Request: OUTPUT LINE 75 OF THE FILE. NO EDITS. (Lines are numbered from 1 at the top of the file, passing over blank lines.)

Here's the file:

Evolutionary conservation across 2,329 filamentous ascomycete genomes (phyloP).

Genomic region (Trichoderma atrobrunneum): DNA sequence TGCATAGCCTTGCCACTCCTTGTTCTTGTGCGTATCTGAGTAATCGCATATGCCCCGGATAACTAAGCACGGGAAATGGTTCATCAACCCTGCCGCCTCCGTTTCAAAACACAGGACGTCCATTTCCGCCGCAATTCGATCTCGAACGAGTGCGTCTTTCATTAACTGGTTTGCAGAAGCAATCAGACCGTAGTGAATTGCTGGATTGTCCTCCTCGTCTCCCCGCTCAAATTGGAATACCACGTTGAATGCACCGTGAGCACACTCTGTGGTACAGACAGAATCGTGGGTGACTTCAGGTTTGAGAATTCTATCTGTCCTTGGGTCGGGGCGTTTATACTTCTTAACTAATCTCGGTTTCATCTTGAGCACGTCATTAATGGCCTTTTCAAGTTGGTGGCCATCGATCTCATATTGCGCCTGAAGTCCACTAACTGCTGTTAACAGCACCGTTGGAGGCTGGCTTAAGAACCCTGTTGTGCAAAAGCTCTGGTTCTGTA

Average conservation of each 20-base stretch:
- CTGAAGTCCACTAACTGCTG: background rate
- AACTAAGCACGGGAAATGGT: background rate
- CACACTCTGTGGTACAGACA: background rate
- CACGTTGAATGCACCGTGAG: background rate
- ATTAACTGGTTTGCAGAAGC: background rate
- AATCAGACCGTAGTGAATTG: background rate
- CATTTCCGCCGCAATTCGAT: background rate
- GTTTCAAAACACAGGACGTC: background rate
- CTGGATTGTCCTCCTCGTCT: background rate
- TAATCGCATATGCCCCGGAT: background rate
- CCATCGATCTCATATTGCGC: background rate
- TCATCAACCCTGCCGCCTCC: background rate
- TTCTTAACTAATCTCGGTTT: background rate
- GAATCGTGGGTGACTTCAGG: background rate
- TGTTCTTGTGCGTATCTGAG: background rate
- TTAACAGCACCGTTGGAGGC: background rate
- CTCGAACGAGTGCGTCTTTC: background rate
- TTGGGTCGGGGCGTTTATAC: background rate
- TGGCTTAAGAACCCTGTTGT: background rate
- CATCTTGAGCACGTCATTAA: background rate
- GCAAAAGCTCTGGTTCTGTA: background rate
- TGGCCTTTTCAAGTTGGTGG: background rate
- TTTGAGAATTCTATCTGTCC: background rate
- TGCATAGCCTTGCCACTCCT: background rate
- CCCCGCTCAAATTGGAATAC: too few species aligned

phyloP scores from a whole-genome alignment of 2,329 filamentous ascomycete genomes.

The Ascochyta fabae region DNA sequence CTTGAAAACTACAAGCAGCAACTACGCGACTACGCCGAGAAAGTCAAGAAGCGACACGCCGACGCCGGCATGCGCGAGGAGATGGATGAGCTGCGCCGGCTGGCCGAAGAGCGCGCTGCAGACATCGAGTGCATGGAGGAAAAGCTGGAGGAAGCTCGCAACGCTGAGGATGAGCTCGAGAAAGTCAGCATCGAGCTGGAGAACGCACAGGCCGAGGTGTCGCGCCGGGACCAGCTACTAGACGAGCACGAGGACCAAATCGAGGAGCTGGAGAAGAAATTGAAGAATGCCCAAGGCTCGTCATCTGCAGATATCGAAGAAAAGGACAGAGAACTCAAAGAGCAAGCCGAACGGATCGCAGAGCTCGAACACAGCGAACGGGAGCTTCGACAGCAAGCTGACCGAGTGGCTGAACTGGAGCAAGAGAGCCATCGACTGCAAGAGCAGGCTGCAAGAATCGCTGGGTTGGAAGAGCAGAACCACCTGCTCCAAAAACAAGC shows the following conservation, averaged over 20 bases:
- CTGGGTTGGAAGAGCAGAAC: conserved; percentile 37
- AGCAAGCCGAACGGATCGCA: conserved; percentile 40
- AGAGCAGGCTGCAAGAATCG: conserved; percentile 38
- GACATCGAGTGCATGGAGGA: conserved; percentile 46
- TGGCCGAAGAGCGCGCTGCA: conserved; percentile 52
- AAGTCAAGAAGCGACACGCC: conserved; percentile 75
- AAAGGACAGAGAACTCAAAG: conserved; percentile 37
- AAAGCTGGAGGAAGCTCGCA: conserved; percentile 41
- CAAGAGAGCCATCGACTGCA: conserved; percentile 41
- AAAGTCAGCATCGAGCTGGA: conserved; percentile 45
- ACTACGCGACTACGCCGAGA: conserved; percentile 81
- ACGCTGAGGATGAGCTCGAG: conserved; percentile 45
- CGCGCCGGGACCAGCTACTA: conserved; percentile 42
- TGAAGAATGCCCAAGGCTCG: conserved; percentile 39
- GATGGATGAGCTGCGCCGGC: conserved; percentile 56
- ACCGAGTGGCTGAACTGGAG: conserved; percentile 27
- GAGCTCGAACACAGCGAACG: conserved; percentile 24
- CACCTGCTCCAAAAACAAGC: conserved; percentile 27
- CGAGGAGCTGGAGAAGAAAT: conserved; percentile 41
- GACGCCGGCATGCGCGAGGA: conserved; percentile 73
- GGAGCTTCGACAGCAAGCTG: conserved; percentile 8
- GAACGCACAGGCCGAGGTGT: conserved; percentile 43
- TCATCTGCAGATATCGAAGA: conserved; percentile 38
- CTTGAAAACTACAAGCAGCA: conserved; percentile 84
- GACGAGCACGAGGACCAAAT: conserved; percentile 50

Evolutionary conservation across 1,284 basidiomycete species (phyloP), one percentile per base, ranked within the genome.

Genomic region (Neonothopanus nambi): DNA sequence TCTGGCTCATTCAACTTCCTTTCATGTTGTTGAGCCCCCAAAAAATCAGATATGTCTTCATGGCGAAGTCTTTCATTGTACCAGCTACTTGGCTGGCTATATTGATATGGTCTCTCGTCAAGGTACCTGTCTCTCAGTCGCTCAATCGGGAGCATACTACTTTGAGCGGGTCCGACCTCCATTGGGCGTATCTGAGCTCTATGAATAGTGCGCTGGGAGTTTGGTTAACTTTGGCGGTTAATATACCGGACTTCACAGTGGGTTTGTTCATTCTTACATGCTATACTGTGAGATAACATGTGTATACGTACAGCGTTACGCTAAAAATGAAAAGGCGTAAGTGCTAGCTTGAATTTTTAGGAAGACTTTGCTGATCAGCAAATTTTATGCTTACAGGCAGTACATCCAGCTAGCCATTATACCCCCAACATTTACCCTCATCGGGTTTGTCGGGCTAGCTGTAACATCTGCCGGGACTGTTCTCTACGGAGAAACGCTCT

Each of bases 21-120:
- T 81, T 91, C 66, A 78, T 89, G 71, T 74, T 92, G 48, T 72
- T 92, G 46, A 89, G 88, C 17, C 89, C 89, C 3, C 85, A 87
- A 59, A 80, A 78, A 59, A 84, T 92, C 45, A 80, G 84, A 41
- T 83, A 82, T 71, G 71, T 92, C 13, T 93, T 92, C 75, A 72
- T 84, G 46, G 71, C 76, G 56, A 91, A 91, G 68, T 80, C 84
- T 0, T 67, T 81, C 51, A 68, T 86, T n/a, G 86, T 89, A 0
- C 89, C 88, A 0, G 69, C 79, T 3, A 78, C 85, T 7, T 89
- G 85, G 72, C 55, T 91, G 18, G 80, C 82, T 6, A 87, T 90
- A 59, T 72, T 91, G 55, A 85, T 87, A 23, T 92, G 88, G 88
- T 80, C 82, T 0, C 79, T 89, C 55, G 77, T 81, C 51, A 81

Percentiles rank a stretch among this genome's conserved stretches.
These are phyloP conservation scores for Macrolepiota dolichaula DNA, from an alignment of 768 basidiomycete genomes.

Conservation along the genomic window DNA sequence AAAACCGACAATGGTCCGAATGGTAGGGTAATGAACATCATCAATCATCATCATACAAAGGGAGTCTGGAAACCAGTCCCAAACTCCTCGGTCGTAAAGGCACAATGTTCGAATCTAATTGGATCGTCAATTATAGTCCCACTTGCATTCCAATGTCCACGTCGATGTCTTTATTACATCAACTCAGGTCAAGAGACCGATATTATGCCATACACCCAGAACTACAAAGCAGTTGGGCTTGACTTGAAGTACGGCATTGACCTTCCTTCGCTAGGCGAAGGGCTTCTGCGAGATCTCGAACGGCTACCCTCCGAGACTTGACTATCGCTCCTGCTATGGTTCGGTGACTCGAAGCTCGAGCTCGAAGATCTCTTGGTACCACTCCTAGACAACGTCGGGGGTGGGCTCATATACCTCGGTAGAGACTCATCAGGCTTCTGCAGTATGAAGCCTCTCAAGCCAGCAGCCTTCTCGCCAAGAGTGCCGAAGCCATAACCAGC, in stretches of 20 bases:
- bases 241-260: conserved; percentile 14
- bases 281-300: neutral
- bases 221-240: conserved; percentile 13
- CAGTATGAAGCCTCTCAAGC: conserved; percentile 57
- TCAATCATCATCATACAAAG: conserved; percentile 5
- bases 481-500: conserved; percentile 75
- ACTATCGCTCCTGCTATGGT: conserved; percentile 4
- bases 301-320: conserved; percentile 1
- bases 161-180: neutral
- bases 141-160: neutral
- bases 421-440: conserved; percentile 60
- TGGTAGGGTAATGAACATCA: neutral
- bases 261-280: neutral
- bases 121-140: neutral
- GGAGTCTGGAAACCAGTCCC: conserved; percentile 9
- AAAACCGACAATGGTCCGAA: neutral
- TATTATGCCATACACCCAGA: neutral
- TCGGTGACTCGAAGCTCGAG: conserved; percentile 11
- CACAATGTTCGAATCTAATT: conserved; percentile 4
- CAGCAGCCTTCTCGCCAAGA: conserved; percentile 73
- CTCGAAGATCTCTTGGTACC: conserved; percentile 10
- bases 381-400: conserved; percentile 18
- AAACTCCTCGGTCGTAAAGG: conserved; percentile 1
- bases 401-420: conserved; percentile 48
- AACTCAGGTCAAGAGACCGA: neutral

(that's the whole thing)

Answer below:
- CAGTATGAAGCCTCTCAAGC: conserved; percentile 57